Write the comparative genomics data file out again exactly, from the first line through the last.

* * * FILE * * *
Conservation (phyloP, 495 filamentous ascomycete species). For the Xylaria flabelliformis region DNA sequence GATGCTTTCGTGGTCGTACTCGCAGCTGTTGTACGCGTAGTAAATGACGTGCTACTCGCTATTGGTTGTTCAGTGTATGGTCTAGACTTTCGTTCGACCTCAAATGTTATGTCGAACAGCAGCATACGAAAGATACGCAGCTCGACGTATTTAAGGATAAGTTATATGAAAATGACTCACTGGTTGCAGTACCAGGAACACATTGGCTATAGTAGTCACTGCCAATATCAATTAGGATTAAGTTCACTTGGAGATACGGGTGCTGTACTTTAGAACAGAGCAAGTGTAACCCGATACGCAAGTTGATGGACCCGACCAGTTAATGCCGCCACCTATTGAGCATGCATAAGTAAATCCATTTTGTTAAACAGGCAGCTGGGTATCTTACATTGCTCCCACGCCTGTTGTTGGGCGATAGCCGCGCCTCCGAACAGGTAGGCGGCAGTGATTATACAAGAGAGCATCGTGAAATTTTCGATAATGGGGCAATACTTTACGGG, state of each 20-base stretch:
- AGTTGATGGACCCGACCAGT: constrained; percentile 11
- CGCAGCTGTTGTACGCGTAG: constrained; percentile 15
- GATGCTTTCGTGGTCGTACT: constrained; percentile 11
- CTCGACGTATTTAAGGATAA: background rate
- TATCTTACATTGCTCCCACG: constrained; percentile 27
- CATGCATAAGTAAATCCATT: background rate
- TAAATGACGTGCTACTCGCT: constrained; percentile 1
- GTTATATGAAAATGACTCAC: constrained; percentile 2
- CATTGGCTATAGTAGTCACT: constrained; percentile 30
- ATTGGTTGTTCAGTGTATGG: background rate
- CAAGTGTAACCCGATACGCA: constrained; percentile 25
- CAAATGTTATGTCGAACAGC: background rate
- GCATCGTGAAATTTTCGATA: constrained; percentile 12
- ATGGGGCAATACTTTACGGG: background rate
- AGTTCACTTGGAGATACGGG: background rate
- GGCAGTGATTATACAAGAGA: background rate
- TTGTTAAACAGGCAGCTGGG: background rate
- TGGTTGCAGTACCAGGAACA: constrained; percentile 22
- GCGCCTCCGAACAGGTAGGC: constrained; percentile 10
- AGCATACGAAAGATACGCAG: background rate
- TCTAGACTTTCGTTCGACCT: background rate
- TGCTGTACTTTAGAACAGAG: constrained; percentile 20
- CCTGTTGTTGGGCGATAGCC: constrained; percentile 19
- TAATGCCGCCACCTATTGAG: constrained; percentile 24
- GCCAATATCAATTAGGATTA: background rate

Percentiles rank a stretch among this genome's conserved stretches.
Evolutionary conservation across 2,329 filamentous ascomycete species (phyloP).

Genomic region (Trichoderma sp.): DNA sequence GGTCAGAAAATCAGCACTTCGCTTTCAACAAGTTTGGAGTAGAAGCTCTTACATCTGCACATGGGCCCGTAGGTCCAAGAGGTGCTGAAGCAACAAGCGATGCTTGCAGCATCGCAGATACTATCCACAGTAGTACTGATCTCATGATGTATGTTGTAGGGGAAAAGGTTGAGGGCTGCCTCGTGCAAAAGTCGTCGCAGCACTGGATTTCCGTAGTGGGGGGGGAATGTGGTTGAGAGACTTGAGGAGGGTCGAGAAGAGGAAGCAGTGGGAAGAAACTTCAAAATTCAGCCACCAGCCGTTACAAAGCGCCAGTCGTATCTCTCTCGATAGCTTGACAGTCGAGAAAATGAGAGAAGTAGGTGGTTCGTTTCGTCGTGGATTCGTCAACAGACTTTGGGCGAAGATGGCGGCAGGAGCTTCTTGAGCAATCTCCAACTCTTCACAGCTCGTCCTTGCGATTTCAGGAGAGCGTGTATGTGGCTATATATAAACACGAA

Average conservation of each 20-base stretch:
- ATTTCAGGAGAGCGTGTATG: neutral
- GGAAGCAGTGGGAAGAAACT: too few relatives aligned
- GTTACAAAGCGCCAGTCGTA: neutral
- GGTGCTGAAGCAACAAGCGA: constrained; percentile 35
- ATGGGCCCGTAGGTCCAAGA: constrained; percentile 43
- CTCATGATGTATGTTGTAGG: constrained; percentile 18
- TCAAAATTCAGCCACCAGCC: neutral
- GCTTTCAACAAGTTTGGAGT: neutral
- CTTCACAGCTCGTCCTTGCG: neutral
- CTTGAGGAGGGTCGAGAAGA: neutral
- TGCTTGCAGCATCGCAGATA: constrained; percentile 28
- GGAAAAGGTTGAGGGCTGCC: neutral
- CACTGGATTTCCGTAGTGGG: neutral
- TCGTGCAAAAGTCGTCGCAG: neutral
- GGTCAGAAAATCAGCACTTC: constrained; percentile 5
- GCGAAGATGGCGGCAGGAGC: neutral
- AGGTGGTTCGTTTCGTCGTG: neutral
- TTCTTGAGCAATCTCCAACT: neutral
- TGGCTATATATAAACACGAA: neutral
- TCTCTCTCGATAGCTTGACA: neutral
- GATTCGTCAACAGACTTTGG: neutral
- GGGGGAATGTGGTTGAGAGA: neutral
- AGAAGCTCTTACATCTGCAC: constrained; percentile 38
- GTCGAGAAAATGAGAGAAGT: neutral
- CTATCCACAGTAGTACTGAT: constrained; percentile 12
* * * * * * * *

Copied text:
Conservation (phyloP, 495 filamentous ascomycete species). For the Xylaria flabelliformis region DNA sequence GATGCTTTCGTGGTCGTACTCGCAGCTGTTGTACGCGTAGTAAATGACGTGCTACTCGCTATTGGTTGTTCAGTGTATGGTCTAGACTTTCGTTCGACCTCAAATGTTATGTCGAACAGCAGCATACGAAAGATACGCAGCTCGACGTATTTAAGGATAAGTTATATGAAAATGACTCACTGGTTGCAGTACCAGGAACACATTGGCTATAGTAGTCACTGCCAATATCAATTAGGATTAAGTTCACTTGGAGATACGGGTGCTGTACTTTAGAACAGAGCAAGTGTAACCCGATACGCAAGTTGATGGACCCGACCAGTTAATGCCGCCACCTATTGAGCATGCATAAGTAAATCCATTTTGTTAAACAGGCAGCTGGGTATCTTACATTGCTCCCACGCCTGTTGTTGGGCGATAGCCGCGCCTCCGAACAGGTAGGCGGCAGTGATTATACAAGAGAGCATCGTGAAATTTTCGATAATGGGGCAATACTTTACGGG, state of each 20-base stretch:
- AGTTGATGGACCCGACCAGT: constrained; percentile 11
- CGCAGCTGTTGTACGCGTAG: constrained; percentile 15
- GATGCTTTCGTGGTCGTACT: constrained; percentile 11
- CTCGACGTATTTAAGGATAA: background rate
- TATCTTACATTGCTCCCACG: constrained; percentile 27
- CATGCATAAGTAAATCCATT: background rate
- TAAATGACGTGCTACTCGCT: constrained; percentile 1
- GTTATATGAAAATGACTCAC: constrained; percentile 2
- CATTGGCTATAGTAGTCACT: constrained; percentile 30
- ATTGGTTGTTCAGTGTATGG: background rate
- CAAGTGTAACCCGATACGCA: constrained; percentile 25
- CAAATGTTATGTCGAACAGC: background rate
- GCATCGTGAAATTTTCGATA: constrained; percentile 12
- ATGGGGCAATACTTTACGGG: background rate
- AGTTCACTTGGAGATACGGG: background rate
- GGCAGTGATTATACAAGAGA: background rate
- TTGTTAAACAGGCAGCTGGG: background rate
- TGGTTGCAGTACCAGGAACA: constrained; percentile 22
- GCGCCTCCGAACAGGTAGGC: constrained; percentile 10
- AGCATACGAAAGATACGCAG: background rate
- TCTAGACTTTCGTTCGACCT: background rate
- TGCTGTACTTTAGAACAGAG: constrained; percentile 20
- CCTGTTGTTGGGCGATAGCC: constrained; percentile 19
- TAATGCCGCCACCTATTGAG: constrained; percentile 24
- GCCAATATCAATTAGGATTA: background rate

Percentiles rank a stretch among this genome's conserved stretches.
Evolutionary conservation across 2,329 filamentous ascomycete species (phyloP).

Genomic region (Trichoderma sp.): DNA sequence GGTCAGAAAATCAGCACTTCGCTTTCAACAAGTTTGGAGTAGAAGCTCTTACATCTGCACATGGGCCCGTAGGTCCAAGAGGTGCTGAAGCAACAAGCGATGCTTGCAGCATCGCAGATACTATCCACAGTAGTACTGATCTCATGATGTATGTTGTAGGGGAAAAGGTTGAGGGCTGCCTCGTGCAAAAGTCGTCGCAGCACTGGATTTCCGTAGTGGGGGGGGAATGTGGTTGAGAGACTTGAGGAGGGTCGAGAAGAGGAAGCAGTGGGAAGAAACTTCAAAATTCAGCCACCAGCCGTTACAAAGCGCCAGTCGTATCTCTCTCGATAGCTTGACAGTCGAGAAAATGAGAGAAGTAGGTGGTTCGTTTCGTCGTGGATTCGTCAACAGACTTTGGGCGAAGATGGCGGCAGGAGCTTCTTGAGCAATCTCCAACTCTTCACAGCTCGTCCTTGCGATTTCAGGAGAGCGTGTATGTGGCTATATATAAACACGAA

Average conservation of each 20-base stretch:
- ATTTCAGGAGAGCGTGTATG: neutral
- GGAAGCAGTGGGAAGAAACT: too few relatives aligned
- GTTACAAAGCGCCAGTCGTA: neutral
- GGTGCTGAAGCAACAAGCGA: constrained; percentile 35
- ATGGGCCCGTAGGTCCAAGA: constrained; percentile 43
- CTCATGATGTATGTTGTAGG: constrained; percentile 18
- TCAAAATTCAGCCACCAGCC: neutral
- GCTTTCAACAAGTTTGGAGT: neutral
- CTTCACAGCTCGTCCTTGCG: neutral
- CTTGAGGAGGGTCGAGAAGA: neutral
- TGCTTGCAGCATCGCAGATA: constrained; percentile 28
- GGAAAAGGTTGAGGGCTGCC: neutral
- CACTGGATTTCCGTAGTGGG: neutral
- TCGTGCAAAAGTCGTCGCAG: neutral
- GGTCAGAAAATCAGCACTTC: constrained; percentile 5
- GCGAAGATGGCGGCAGGAGC: neutral
- AGGTGGTTCGTTTCGTCGTG: neutral
- TTCTTGAGCAATCTCCAACT: neutral
- TGGCTATATATAAACACGAA: neutral
- TCTCTCTCGATAGCTTGACA: neutral
- GATTCGTCAACAGACTTTGG: neutral
- GGGGGAATGTGGTTGAGAGA: neutral
- AGAAGCTCTTACATCTGCAC: constrained; percentile 38
- GTCGAGAAAATGAGAGAAGT: neutral
- CTATCCACAGTAGTACTGAT: constrained; percentile 12